Dunkirk: A Symphony of War in Three Parts

Friends of Padre Steve’s World,

Last night Judy and I went to see the movie Dunkirk. It was different from any war movie that I have ever seen and that was a good thing. It was a work of art that brought the terrible truth of war, of defeat, and of human courage and suffering together in a symphony. Director Christopher Nolan managed to blend three separate timelines to tie together the action on the ground, at sea, and in the air. 

There was not a lot of dialogue but what there was blended well with the images and the score. The fact that the film was primarily shot in IMAX and 70mm instead of digital and used real ships and aircraft instead of massed amounts of digitally created military hardware added to the realism, as the musical score written by Hans Zimmer wrapped itself around you with the ticking of a watch ever present. 

If you have ever been to war or served at sea and been shot at, the movie captured the worst fears of a soldier, sailor, or airman at war; a soldier being trapped on a beach under fire and waiting for rescue; a sailor struggling to escape a sinking ship, or an airman wondering if you have enough fuel to complete the mission and make it home. It also captured the feeling of being delivered from danger, and how that feeling can change in the blink of an eye to terror and despair. 

I liked the way that Nolan and Hans Zimmer who wrote the musical score gave something we often overlook in life, the matter of time to the forefront. The ticking of the watch and the blending of an hour in the air, a day at sea, and a week on the land reminded me of how important time is, especially when you are at war. I remember traveling in Iraq by air and ground and just how different each felt in manner of time. Likewise, how different the concept of time felt being on a larger ship or a small boat in a hostile area. 

Dunkirk was a different way to look at war, and maybe because so few people in the United States or Western Europe have experienced war that is a good thing. I honestly think that a film like this, which did not focus on the Generals, Admirals, or political leaders, but rather common soldiers, sailors, and airmen, was a good thing. As far as characters in the film I found that Kenneth Branagh’s character, a Royal Navy Commander directing the evacuation of soldiers from the harbor mole, followed by Tom Hardy who played a Royal Air Force Spitfire pilot, and Mark Rylance who played a civilian mariner to be the most compelling characters. 

Anyway, it is a film that I believe deserves much praise because it focused on the men who fight the war, and what they feel when under fire, rather than trying to wrap the narrative in a neat package with a happy ending. Dunkirk was a miracle that kept a disaster from ending the war. It was not a military victory, it was a nation pulling together to stave off utter defeat, and it allowed Britain to remain in the war and hold off the Nazis in the west until the United States entered the war after Pearl Harbor.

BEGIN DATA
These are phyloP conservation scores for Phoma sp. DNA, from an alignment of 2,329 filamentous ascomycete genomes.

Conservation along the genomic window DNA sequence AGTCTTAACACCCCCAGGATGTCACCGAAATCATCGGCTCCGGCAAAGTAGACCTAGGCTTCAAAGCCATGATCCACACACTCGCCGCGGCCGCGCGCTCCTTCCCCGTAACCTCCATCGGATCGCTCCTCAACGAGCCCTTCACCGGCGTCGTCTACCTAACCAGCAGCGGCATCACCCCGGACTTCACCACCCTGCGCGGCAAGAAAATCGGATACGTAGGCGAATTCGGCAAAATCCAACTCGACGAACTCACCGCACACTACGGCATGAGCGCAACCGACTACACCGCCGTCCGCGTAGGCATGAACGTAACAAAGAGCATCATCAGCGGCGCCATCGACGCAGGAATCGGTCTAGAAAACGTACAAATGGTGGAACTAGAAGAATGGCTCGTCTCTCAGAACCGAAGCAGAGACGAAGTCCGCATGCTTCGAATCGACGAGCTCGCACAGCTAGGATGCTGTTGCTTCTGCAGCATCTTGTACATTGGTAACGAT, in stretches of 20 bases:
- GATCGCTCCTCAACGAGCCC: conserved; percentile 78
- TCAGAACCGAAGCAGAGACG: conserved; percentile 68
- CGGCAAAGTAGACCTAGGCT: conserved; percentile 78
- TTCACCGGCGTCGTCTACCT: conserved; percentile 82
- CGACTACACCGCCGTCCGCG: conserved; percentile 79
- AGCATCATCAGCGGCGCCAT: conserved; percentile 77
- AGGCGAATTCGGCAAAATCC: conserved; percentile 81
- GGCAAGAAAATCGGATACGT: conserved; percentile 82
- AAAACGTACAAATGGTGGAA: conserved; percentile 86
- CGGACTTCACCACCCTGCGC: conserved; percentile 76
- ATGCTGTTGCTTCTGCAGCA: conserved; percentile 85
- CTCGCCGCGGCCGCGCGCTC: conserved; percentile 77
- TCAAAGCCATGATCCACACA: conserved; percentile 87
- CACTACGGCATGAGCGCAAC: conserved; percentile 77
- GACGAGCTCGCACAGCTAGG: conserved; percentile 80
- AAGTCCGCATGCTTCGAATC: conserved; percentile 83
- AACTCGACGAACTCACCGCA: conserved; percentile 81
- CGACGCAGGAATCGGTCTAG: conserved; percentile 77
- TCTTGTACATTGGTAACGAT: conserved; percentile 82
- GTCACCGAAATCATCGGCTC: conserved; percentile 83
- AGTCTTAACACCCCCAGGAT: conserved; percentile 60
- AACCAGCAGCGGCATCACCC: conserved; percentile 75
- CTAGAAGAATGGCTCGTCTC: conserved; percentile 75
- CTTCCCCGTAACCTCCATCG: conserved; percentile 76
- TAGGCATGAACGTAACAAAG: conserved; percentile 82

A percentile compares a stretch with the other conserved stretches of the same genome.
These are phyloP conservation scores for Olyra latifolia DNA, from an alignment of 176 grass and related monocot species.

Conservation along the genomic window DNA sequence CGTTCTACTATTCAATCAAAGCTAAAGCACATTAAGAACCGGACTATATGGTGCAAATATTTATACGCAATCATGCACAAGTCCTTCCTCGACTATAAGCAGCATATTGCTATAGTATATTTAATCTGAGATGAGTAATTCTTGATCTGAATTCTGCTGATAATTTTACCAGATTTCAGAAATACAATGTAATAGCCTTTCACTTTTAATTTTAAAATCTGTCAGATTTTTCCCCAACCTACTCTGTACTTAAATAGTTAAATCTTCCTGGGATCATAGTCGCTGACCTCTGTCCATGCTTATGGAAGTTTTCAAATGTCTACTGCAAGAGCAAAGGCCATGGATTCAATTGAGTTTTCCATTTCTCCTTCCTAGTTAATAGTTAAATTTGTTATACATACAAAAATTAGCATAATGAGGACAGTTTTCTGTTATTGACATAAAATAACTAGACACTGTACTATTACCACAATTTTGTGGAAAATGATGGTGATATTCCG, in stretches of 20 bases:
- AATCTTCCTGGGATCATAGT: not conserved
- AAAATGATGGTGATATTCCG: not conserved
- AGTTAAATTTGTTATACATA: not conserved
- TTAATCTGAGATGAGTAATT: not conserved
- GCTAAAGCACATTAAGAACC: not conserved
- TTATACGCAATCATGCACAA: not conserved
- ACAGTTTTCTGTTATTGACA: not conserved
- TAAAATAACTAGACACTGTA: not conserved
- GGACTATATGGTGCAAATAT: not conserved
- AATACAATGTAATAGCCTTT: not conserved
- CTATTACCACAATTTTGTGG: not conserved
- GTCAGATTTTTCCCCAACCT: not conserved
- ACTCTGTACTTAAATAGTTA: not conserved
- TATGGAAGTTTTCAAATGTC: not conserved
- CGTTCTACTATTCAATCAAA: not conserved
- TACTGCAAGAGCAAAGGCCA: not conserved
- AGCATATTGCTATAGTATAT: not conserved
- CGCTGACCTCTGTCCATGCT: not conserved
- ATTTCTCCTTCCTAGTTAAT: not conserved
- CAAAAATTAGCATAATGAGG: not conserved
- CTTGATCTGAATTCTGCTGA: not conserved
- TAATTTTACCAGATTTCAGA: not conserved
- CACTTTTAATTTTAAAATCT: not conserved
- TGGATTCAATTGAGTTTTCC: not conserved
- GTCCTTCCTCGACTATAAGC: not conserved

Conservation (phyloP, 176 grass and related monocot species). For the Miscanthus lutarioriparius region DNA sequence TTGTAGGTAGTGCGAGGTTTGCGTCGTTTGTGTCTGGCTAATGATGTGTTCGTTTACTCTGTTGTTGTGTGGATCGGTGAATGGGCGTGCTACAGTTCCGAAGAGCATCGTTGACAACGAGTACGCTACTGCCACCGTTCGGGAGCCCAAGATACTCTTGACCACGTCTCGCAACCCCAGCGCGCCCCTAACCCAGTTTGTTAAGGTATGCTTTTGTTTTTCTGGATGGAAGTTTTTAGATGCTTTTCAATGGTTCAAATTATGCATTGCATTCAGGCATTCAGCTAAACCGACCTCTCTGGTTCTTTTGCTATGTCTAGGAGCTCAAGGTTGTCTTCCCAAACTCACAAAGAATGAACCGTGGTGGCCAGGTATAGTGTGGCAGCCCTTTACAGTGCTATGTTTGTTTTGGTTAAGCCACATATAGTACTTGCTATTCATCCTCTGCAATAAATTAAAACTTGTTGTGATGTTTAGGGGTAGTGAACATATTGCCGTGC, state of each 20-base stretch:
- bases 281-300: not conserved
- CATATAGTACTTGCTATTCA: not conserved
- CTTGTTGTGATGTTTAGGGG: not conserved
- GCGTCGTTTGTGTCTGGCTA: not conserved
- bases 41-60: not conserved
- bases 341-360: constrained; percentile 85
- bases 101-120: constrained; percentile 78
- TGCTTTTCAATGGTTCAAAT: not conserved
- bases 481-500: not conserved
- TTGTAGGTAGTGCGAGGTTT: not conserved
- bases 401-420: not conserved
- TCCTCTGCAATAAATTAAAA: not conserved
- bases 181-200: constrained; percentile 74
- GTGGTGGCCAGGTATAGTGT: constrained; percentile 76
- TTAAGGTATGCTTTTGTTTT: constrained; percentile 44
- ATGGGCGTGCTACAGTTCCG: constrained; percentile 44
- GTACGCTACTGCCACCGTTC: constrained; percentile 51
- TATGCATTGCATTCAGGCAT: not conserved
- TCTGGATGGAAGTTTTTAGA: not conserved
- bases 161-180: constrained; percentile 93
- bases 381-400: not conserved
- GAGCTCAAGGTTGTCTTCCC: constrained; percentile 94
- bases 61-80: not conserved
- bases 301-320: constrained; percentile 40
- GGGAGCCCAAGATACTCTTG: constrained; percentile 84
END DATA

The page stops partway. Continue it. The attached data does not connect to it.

If you want to read a good book about Dunkirk that will not take too much time I recommend Walter Lord’s Miracle at Dunkirk, and for a broader perspective on the 1940 campaign in France, I recommend Alistair Horne’s classic To Lose a Battle, France 1940, and William Shirer’s The Collapse of the Third Republic, an Inquiry into the Fall of France 1940. 

So until tomorrow,


Padre Steve+



Filed under film, History, Military, movies, world war two in europe

6 responses to “Dunkirk: A Symphony of War in Three Parts

  1. Pingback: Dunkirk: A Symphony of War in Three Parts post by Chaplain Dundas — @padresteve Padre Steve’s World…Musings of a Progressive Realist in Wonderland | Talmidimblogging

  2. Daz

    I second the Alistair Horne recommendation.

    Movie-wise, I’ve not yet seen the new one, but both the 2004 BBC “docudrama” and the 1958 John Mills, Richard Attenborough movie are both worth watching. (Is there a British uniform and rank insignia Mills didn’t wear at some point in his career?)

  3. donnie mccollor

    …there is an older book “The Nine Days of Dunkirk” by David Levine…probably not as accurate but closer to the truth…

  4. Ian

    My father was a serving officer on the staff of the British Expeditionary Force (BEF). He didn’t talk much about Dunkirk except to say it was “it was a bit of a shambles”.
    He did say that before the fighting began, he and many others on the BEF staff didn’t think much of the French Army’s ability to hold off the Germans. He told me of a time when he was given an assignment to visit nearby French artillery units and assess their qualities. He reported that the troops were reasonably disciplined, trained and led, but that their equipment left a lot to be desired. In his report he noted that the horses harnesses (French artillery was still horse drawn at the time), was held together by “bits of string”. Because his report ran counter to the official picture of the French Army being purported by the powers that be, it never got passed the desk drawer of his staff section’s officer in charge.

  5. Great review! I agree – it is unlike most war films. I personally am not a big fan of war films, but this one was completely different. Nolan was able to capture so much without overdoing it or being unrealistic. Would you mind reading my Dunkirk review if you have a chance? https://ticketsandpopcorn.wordpress.com/2017/07/25/dunkirk-2017/

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